The 3 Hour Glucose ~Experience~

Well, it happened. I flunked the one hour test.

They had me do it at about 28 weeks. The threshold for my doctor’s office was a score of 140, and I scored a 160. I currently report from the waiting room of the medical center.

After my initial devastation/guilt/shame-induced sobbing session after finding out I flunked wore off, I decided to just do my best to watch my diet and stay resolute that all would be well as I waited out the two weeks before they could get me in for the three hour. Usually, this would be scheduled pretty quickly, but the holiday sprung up in there as well. The doctor just advised me to keep an eye on my sugar in the meantime since it is a longer wait than they usually want.

Anyway, the three hour test doubles the amount of glucose you drink from 50 to 100mLs. You go in fasting (14 hours is what my doctor wanted, but YMMV), they do a draw, have you drink the glucola, and then they’ll draw again on the hour for the next three.

I find that the internet really overdramatizes this, and my experience has been fine. Of course, I’d rather not be spending half my day on this, but it isn’t a total nightmare.

Here’s my experience:

Fasting: The worst part, no way around it. Telling a woman at 30 weeks gestation she can’t eat for upwards of 16 hours feels like a special brand of torture. Be sure to put a protein rich snack in your bag for when you’re done—I have a small bag of cashews and a granola bar that I’m waiting to bust into.

To make the draws smoother, I drank about a liter of water before I left the house this morning, and nearly a liter before bed. I’m going to get up to pee 30 billion times regardless. May as well have fresh veins.

The first draw: Totally fine. They only need 5 mL at a time, so it goes very quickly—even for me, as someone who is kicking the world’s worst needle phobia. I was told no eating, no sleeping, and only small sips of water for the rest of the morning.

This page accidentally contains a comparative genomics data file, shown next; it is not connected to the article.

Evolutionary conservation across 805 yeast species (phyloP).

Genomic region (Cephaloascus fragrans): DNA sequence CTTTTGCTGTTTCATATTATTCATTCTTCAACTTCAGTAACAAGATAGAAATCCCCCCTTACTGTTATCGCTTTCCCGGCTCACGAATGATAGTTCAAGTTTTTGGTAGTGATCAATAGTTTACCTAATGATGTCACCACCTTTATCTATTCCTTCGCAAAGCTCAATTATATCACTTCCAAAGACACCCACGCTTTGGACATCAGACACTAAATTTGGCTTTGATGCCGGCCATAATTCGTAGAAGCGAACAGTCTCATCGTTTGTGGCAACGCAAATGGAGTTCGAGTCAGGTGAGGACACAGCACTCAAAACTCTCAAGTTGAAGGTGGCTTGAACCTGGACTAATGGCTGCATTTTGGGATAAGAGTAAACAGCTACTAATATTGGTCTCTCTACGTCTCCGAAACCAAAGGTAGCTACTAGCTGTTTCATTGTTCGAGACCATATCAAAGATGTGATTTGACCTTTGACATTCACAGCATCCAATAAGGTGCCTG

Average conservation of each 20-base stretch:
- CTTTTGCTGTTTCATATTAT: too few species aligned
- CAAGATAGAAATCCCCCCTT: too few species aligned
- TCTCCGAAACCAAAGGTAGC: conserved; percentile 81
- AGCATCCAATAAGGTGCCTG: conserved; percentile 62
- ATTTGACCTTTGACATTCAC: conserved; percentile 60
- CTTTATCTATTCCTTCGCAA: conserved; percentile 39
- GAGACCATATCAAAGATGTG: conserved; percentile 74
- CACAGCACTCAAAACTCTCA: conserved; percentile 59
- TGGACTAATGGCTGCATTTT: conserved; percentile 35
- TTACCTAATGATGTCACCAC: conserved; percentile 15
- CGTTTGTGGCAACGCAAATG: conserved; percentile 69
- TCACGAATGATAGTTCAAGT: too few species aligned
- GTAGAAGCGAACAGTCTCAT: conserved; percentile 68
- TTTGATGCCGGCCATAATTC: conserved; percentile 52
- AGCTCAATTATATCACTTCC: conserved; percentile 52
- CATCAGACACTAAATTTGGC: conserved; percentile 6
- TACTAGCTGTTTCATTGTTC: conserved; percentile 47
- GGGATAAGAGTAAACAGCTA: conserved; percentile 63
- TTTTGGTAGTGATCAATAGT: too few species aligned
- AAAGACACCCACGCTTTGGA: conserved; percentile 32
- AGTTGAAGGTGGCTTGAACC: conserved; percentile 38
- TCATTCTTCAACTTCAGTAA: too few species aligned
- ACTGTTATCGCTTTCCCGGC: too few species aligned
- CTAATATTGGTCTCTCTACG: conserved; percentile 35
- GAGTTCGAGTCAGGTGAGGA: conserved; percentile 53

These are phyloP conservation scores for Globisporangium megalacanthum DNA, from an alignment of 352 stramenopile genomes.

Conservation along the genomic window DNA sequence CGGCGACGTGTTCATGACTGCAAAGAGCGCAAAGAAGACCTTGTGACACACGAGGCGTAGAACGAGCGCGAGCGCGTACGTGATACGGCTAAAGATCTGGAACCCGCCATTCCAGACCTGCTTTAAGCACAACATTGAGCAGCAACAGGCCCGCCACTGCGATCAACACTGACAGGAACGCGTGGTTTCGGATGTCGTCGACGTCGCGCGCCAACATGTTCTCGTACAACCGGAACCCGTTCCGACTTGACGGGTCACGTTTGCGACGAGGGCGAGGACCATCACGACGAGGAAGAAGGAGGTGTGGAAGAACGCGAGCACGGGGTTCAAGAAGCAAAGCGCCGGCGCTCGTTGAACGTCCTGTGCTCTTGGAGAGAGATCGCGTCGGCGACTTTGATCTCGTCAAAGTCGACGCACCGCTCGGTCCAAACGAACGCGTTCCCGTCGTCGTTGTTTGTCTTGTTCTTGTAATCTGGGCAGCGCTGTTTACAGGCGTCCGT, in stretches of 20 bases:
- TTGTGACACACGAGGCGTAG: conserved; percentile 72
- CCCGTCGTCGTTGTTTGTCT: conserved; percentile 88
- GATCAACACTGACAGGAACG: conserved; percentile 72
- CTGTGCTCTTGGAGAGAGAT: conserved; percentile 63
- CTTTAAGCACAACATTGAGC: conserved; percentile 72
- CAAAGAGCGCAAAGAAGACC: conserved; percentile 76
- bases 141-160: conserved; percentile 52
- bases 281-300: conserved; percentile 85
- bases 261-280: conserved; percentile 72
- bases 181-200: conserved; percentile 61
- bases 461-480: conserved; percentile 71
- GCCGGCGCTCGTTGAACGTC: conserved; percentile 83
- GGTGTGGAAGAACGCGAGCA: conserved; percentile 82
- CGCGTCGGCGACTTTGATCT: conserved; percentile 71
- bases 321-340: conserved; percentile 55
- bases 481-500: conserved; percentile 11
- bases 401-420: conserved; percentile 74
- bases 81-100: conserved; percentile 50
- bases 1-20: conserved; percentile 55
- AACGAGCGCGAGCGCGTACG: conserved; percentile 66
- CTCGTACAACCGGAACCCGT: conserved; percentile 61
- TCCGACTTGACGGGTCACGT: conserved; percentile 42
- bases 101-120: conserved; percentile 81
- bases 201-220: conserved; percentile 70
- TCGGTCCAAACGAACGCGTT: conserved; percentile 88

The drink: I find it pretty gross, and I have a strong sweet tooth. It’s like drinking 50 melted popsicles. But they give you five minutes to choke it down and offered it to me cold or room temperature. Cold seemed like a better bet, even though it’s currently -3 degrees outside.

Hour 1: Physically, this was the toughest hour. Immediate heartburn, a bit of wooziness, and sheer exhaustion. I’m not sure if it was from the drink or coming in tired, but it didn’t feel good. Coping strategies for this hour were reading a little and doing a guided meditation. No energy for more than that. The hunger pangs were so real.

The second draw: They used to same arm as the first time. Little pinch, but not a big deal.

Hour 2: My energy picked up and the second hour was spend playing cards with my husband. Heartburn was still fairly bad, but easing up. Small sips of water did really help.

The third draw: New arm! Not so bad! By this time, I was pretty energized by being so close to being done.

Hour 3: Pretty much the same as hour two. Energy was okay, hunger pangs less pronounced, and spirits pretty high. This really was not that bad.